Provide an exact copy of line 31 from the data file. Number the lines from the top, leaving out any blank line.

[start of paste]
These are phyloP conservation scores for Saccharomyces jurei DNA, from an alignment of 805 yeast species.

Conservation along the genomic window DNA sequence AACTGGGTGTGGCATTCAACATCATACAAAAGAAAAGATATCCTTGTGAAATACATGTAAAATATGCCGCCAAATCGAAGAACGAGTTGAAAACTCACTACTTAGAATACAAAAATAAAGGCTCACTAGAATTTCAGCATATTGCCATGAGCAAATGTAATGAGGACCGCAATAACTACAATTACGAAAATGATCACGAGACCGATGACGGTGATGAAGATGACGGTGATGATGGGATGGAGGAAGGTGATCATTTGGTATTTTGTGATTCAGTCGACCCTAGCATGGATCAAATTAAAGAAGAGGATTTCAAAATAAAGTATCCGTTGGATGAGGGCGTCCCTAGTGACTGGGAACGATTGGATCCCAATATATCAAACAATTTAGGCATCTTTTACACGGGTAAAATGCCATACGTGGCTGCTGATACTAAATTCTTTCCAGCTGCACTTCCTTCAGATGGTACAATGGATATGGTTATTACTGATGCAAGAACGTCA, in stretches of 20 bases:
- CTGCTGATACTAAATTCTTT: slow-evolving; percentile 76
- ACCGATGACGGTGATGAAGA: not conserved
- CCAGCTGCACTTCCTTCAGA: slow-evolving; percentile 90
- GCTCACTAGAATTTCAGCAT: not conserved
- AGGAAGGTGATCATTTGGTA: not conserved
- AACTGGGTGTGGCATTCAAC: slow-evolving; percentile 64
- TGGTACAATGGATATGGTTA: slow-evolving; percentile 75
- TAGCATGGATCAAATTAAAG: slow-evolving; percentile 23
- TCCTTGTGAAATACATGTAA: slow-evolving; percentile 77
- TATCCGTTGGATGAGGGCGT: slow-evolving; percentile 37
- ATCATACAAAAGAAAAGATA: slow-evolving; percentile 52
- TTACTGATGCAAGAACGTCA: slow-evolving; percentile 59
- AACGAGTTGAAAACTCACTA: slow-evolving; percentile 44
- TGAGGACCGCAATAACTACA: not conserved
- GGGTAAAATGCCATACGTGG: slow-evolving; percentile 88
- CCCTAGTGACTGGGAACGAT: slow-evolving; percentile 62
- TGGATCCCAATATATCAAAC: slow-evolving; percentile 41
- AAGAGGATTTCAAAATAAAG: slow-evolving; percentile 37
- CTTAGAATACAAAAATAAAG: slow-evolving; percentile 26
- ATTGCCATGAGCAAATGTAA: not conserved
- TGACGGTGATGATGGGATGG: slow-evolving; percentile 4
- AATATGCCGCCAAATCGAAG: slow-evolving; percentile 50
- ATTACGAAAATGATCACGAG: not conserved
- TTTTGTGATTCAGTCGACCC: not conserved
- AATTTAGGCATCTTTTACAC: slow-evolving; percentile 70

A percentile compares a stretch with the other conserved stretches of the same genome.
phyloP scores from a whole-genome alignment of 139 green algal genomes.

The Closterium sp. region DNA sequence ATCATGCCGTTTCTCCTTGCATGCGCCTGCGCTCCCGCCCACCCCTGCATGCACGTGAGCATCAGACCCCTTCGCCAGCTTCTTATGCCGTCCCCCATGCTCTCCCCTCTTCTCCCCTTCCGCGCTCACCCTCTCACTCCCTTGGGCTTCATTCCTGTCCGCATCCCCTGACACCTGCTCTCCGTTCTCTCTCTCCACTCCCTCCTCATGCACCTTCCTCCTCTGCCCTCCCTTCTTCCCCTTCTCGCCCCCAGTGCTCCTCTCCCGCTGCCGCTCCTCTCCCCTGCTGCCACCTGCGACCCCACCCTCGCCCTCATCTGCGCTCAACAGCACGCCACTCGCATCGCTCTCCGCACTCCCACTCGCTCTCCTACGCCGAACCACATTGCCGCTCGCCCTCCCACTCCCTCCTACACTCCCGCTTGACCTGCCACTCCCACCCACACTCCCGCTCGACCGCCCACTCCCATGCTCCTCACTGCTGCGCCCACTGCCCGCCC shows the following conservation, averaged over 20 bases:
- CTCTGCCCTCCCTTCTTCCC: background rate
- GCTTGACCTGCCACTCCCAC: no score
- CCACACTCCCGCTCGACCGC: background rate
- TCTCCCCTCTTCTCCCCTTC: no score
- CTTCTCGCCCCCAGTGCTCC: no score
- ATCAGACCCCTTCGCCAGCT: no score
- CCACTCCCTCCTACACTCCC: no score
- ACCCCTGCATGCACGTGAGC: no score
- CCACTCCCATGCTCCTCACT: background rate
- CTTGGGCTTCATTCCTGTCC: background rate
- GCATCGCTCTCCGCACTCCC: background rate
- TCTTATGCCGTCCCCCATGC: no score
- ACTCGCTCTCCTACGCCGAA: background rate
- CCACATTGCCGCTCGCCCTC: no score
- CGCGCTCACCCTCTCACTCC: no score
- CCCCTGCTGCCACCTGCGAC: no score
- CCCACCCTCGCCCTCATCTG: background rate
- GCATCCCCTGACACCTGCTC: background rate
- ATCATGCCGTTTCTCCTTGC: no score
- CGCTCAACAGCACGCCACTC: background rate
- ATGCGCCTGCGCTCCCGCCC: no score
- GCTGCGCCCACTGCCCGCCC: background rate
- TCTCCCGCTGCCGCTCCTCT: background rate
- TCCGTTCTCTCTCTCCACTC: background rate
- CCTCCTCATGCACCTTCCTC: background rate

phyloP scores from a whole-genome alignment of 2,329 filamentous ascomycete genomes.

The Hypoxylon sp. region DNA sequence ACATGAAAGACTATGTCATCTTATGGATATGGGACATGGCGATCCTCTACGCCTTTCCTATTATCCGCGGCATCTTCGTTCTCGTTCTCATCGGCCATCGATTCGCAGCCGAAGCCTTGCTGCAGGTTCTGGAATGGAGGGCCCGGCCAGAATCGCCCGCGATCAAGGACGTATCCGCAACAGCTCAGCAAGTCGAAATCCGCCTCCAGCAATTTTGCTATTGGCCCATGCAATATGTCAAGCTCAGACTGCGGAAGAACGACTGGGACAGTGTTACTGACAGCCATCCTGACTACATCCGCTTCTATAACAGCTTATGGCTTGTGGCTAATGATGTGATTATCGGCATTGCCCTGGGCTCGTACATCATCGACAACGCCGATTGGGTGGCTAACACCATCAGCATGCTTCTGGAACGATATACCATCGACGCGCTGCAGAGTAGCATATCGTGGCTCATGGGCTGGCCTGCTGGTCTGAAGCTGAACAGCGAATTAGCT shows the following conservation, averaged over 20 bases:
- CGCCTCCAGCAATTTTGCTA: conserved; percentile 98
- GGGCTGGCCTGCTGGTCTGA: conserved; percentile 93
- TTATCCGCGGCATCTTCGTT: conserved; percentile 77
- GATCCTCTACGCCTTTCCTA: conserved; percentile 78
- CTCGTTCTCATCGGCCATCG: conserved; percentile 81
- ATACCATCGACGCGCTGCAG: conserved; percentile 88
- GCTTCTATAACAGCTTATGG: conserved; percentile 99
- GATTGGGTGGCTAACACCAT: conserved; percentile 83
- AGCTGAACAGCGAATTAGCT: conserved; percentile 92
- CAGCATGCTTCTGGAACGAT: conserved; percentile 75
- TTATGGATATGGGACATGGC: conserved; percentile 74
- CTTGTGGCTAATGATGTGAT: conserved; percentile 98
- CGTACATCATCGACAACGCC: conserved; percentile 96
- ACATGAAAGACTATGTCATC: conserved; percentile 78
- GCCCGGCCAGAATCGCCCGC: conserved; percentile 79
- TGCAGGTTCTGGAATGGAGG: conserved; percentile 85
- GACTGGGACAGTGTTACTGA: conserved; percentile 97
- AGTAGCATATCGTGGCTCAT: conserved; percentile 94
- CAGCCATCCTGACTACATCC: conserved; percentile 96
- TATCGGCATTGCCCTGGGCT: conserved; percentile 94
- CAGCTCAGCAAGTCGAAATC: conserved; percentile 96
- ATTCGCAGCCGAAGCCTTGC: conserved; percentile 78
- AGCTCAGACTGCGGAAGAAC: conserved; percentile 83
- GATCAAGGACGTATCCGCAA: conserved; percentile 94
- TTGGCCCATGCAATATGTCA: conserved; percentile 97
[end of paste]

- CTCTGCCCTCCCTTCTTCCC: background rate